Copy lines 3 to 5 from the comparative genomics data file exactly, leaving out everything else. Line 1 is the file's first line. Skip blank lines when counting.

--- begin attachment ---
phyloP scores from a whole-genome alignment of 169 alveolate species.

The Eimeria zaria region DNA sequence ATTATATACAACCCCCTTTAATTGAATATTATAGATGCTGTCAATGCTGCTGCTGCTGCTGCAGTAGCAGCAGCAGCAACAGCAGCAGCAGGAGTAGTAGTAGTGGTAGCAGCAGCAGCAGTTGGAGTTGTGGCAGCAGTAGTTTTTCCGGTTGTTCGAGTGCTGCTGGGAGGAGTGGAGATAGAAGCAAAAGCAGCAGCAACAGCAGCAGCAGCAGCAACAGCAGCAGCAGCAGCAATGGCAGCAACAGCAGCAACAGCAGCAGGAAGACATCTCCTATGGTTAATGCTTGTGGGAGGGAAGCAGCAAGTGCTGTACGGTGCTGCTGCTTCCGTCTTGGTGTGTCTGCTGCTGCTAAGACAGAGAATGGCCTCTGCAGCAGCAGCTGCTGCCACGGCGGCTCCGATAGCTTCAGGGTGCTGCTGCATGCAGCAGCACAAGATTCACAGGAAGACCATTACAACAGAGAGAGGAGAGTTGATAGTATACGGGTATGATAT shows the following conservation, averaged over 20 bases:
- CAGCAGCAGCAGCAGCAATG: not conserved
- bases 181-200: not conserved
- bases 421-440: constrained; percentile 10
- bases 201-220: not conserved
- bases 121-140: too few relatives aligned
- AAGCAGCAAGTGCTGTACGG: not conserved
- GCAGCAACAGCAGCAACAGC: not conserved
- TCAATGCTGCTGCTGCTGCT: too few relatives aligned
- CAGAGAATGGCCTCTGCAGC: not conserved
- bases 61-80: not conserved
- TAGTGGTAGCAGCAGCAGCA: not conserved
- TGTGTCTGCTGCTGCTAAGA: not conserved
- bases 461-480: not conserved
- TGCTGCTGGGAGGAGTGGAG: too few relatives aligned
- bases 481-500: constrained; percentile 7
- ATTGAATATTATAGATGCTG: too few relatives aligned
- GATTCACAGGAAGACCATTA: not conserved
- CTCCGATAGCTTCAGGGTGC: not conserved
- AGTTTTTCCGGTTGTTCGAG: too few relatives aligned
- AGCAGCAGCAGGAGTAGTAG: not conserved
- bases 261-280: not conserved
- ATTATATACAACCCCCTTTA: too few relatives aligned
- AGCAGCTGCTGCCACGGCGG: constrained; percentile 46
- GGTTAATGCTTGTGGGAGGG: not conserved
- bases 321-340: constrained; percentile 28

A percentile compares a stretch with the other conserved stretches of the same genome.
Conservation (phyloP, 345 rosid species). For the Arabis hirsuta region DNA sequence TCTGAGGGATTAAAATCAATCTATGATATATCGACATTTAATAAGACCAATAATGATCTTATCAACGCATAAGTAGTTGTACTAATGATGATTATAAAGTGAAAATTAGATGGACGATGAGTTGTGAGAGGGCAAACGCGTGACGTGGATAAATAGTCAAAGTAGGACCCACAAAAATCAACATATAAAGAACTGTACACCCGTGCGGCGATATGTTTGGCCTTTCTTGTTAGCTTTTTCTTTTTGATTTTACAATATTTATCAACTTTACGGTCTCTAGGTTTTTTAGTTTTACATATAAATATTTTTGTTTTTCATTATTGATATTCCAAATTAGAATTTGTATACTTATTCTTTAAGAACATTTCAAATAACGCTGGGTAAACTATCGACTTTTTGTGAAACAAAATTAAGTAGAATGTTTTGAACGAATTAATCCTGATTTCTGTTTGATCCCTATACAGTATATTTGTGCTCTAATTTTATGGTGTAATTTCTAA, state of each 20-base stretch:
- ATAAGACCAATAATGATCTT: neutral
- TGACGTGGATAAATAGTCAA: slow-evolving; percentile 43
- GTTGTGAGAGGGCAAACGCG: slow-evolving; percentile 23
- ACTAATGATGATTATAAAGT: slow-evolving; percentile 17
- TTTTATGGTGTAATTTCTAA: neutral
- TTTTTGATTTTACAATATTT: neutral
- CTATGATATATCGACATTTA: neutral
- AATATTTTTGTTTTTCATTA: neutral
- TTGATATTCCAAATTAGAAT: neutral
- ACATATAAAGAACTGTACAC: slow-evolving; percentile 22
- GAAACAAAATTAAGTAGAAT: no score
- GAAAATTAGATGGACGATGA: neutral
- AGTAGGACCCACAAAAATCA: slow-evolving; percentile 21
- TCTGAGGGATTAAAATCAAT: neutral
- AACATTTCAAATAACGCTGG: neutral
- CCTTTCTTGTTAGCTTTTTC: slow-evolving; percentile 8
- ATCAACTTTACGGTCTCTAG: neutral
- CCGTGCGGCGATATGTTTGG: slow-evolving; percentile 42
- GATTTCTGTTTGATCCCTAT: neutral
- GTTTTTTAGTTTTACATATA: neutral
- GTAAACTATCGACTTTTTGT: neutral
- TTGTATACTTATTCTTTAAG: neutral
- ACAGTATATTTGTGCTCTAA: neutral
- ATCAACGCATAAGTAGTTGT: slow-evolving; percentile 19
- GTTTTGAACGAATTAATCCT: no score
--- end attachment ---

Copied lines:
- CAGCAGCAGCAGCAGCAATG: not conserved
- bases 181-200: not conserved
- bases 421-440: constrained; percentile 10